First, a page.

America's new bad cop has world's ear

January 29, 2003|By Jules Witcover

WASHINGTON - Until last week, President Bush and Secretary of State Colin Powell were putting on a pretty good version of the old good-cop, bad-cop routine regarding Iraq.

The president was (and continues to be) the bad cop, full of threat and bluster as he made a conspicuous show of his impatience over the pace and skimpy results of the U.N. weapons inspection team. But Mr. Powell was the good cop, tempering his boss' hard line with sweet reasonableness to the point of agreeing the inspectors should be given more time.

Then came the eruption of French Foreign Minister Dominique de Villepin, insisting that the United States had not made its case that Iraq has weapons of mass destruction, and threatening to use his veto in the U.N. Security Council to block any new war-sanctioning resolution.

Suddenly the good cop disappeared. In newly tough language, Mr. Powell escalated his insistence that even if Security Council backing can't be achieved, the United States would use force if necessary to bring about Iraqi disarmament.

The American secretary's shift was widely attributed to anger over the French minister's threatened monkey wrench, but Mr. Powell is too experienced and cool a diplomat to be motivated by personal pique.

More likely, his new toughness has come from an awareness that the administration needs a more credible bad cop than the president, whose gun-slinging rhetoric has worn thin, especially in Europe. The same is true about Defense Secretary Donald Rumsfeld, whose verbal relegation of France and Germany to what he contemptuously called "the old Europe" only enhanced his reputation abroad as another careless bully boy.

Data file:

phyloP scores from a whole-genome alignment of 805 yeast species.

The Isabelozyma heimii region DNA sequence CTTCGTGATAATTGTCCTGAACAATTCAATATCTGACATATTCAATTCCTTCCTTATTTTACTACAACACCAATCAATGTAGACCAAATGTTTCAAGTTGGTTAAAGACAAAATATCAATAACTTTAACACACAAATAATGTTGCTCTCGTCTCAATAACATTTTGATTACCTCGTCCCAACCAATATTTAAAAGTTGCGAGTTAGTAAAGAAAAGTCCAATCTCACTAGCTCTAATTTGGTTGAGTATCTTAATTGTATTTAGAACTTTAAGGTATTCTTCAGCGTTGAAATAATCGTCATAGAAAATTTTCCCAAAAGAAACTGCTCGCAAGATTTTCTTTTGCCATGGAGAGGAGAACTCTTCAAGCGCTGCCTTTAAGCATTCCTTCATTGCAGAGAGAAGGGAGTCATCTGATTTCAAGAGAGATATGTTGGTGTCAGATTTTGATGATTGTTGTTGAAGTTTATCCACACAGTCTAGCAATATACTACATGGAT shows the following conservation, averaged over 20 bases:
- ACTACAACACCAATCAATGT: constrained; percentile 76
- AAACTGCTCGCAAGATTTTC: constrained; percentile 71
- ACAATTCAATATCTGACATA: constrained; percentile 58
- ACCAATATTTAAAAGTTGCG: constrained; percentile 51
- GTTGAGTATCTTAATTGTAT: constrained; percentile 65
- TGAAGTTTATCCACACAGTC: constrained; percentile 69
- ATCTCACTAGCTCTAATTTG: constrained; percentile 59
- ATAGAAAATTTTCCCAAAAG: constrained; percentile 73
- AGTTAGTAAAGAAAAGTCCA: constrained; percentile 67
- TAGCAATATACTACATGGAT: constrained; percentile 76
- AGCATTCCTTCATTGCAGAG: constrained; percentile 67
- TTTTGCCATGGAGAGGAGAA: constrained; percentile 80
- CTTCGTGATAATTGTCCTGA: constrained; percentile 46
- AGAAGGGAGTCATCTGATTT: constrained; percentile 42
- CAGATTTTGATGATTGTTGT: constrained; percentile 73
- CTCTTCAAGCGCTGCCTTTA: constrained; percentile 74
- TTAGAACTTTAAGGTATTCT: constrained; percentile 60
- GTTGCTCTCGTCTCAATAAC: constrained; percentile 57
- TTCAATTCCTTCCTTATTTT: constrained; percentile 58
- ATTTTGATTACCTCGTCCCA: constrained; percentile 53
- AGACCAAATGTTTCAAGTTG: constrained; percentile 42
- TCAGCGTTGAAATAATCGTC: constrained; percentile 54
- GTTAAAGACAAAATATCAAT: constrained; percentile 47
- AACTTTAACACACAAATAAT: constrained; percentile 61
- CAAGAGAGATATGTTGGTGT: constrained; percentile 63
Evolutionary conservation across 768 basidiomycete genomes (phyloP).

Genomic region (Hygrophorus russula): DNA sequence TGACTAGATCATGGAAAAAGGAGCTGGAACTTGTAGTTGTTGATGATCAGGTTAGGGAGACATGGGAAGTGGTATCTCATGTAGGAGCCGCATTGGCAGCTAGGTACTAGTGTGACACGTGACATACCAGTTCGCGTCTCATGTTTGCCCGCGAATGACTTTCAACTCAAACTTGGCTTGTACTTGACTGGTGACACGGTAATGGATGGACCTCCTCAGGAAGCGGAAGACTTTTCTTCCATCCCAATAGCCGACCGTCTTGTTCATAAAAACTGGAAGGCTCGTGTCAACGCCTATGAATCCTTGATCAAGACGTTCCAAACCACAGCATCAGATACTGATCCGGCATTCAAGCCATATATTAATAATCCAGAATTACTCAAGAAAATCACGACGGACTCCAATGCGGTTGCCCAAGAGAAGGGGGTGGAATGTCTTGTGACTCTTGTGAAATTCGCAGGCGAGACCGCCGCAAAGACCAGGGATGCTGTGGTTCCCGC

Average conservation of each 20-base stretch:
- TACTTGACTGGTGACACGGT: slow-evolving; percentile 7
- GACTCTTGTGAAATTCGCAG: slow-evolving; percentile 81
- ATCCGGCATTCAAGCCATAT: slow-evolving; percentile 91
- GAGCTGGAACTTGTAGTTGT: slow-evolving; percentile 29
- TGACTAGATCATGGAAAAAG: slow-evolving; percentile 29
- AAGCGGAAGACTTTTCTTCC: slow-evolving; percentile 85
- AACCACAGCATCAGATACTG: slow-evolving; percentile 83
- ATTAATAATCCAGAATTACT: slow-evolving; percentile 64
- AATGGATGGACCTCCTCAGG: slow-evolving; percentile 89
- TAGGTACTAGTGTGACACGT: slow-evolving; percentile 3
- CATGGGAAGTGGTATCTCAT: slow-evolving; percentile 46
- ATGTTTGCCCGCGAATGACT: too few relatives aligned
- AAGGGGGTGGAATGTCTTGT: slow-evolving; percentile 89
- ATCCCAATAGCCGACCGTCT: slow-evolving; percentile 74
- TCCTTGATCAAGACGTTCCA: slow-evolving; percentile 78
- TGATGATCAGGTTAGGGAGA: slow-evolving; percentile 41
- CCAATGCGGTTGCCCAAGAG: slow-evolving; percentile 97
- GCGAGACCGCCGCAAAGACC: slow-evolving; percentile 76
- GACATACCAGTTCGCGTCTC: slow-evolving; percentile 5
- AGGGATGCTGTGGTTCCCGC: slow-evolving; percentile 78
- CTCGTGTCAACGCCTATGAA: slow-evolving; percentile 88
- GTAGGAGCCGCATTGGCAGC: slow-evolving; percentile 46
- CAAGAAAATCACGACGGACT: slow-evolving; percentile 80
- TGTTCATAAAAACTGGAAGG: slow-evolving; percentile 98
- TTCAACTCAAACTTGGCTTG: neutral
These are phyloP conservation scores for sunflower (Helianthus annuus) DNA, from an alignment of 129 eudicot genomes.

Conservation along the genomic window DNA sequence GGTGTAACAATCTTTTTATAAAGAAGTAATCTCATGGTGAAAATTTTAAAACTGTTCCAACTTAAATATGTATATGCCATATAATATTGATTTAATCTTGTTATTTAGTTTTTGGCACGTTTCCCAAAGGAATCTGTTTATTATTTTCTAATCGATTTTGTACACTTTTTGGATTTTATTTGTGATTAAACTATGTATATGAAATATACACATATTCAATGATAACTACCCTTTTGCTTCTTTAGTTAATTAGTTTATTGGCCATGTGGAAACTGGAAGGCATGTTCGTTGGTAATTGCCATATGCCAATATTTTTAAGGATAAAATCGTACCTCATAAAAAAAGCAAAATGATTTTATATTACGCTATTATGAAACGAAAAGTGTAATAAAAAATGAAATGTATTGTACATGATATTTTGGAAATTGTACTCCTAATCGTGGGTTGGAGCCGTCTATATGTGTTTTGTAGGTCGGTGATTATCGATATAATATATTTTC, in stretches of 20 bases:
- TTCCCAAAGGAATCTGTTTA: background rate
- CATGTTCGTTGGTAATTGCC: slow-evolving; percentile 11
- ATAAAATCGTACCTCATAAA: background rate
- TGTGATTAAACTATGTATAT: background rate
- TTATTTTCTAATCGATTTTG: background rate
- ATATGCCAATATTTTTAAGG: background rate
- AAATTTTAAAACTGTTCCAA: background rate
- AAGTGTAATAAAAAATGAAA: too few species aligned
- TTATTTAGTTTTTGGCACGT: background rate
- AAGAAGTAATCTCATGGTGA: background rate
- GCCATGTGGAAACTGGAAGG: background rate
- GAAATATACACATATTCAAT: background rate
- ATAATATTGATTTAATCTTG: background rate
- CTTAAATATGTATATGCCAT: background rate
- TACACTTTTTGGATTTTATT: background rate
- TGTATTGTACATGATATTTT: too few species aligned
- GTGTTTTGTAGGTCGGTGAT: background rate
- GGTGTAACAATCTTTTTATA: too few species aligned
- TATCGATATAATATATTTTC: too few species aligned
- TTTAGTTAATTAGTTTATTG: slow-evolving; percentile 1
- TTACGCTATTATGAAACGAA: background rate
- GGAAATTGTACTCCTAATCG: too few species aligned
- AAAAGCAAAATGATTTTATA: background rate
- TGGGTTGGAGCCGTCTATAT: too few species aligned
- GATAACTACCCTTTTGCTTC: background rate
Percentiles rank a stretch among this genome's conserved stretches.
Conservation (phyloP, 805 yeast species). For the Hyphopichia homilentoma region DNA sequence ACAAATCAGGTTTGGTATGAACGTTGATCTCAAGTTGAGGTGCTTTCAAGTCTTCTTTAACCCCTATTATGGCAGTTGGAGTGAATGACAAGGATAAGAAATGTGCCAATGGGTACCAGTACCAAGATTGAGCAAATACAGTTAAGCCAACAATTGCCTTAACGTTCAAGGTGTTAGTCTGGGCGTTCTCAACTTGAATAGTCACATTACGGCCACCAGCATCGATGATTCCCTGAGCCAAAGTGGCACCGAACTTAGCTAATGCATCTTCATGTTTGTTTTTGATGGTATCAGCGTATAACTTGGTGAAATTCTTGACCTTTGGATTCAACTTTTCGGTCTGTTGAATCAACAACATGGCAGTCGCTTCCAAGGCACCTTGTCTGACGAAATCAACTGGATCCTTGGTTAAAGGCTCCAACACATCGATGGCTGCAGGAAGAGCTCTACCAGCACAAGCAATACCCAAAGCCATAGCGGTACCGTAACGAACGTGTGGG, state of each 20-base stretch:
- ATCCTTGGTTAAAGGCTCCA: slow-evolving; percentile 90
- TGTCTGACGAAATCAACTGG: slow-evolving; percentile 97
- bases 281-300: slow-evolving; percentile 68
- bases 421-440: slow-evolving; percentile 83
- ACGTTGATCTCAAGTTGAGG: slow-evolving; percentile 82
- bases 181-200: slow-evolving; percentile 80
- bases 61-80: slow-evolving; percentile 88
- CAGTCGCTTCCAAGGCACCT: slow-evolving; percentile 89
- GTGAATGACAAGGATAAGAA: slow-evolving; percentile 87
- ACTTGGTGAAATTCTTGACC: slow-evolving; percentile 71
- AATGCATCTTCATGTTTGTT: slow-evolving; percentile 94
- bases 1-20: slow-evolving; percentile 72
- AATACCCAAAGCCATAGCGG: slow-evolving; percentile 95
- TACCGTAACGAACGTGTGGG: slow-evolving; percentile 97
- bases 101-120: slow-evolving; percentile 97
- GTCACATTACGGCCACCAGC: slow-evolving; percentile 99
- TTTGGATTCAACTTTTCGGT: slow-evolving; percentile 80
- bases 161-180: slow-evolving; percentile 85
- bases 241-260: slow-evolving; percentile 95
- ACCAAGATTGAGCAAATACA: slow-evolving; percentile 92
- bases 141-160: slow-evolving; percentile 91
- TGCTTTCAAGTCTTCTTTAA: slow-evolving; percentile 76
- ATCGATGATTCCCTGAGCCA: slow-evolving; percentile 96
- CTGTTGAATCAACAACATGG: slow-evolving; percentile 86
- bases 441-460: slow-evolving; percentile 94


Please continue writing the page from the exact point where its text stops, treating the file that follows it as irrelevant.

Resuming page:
So it has become essential that Mr. Powell step in as the believable American bad cop, even though his preference for talking over shooting was well established before the first gulf war and has been reinforced repeatedly in this go-round. The message in his new posture is simple: The Americans really mean business.

Yet Mr. Powell still conveys a level-headedness that tells the world that he has not bought into what Mr. Bush's critics insist is a "rush to war." The criticism has been fueled by the president's continued bursts of impatience.

Of suggestions that Mr. Powell has suddenly become an administration hawk on going to war, the secretary observed the other day: "Hang any label you want on me. I'm a great believer in diplomacy and a great believer in finding a peaceful solution. But I also recognize that when somebody will not accept a peaceful solution by doing their part [in] creating a peaceful solution, one must never rule out the use of force to implement the will of the international community."

Mr. Powell, at the same time, obviously recognizes that there is much diplomatic work to be done at the United Nations and time to do it because the sentiment is so strong there for the U.N. inspectors to continue their work for at least a few more weeks.

The reports of chief U.N. inspector Hans Blix and chief nuclear inspector Mohamed ElBaradei, which the administration read as ample proof of Iraqi noncompliance to justify military action, have been seized by most other U.N. members to warrant extending the on-the-ground investigations.

While Mr. Bush and Mr. Rumsfeld seem to have forgotten the old motto of that earlier Republican wartime president, Teddy Roosevelt, to talk softly but carry a big stick, Mr. Powell clearly has not. He even plays the bad cop with much more finesse than either of his bombastic administration peers.

Much may now depend on the promised new incriminating intelligence from the United States to convince France, Germany, Russia and China that Iraq is lying about having no weapons of mass destruction or facilities to produce them. Without it, even a more tough-talking Colin Powell may not be enough to bring them around.

Jules Witcover writes from The Sun's Washington bureau. His column appears Mondays, Wednesdays and Fridays.

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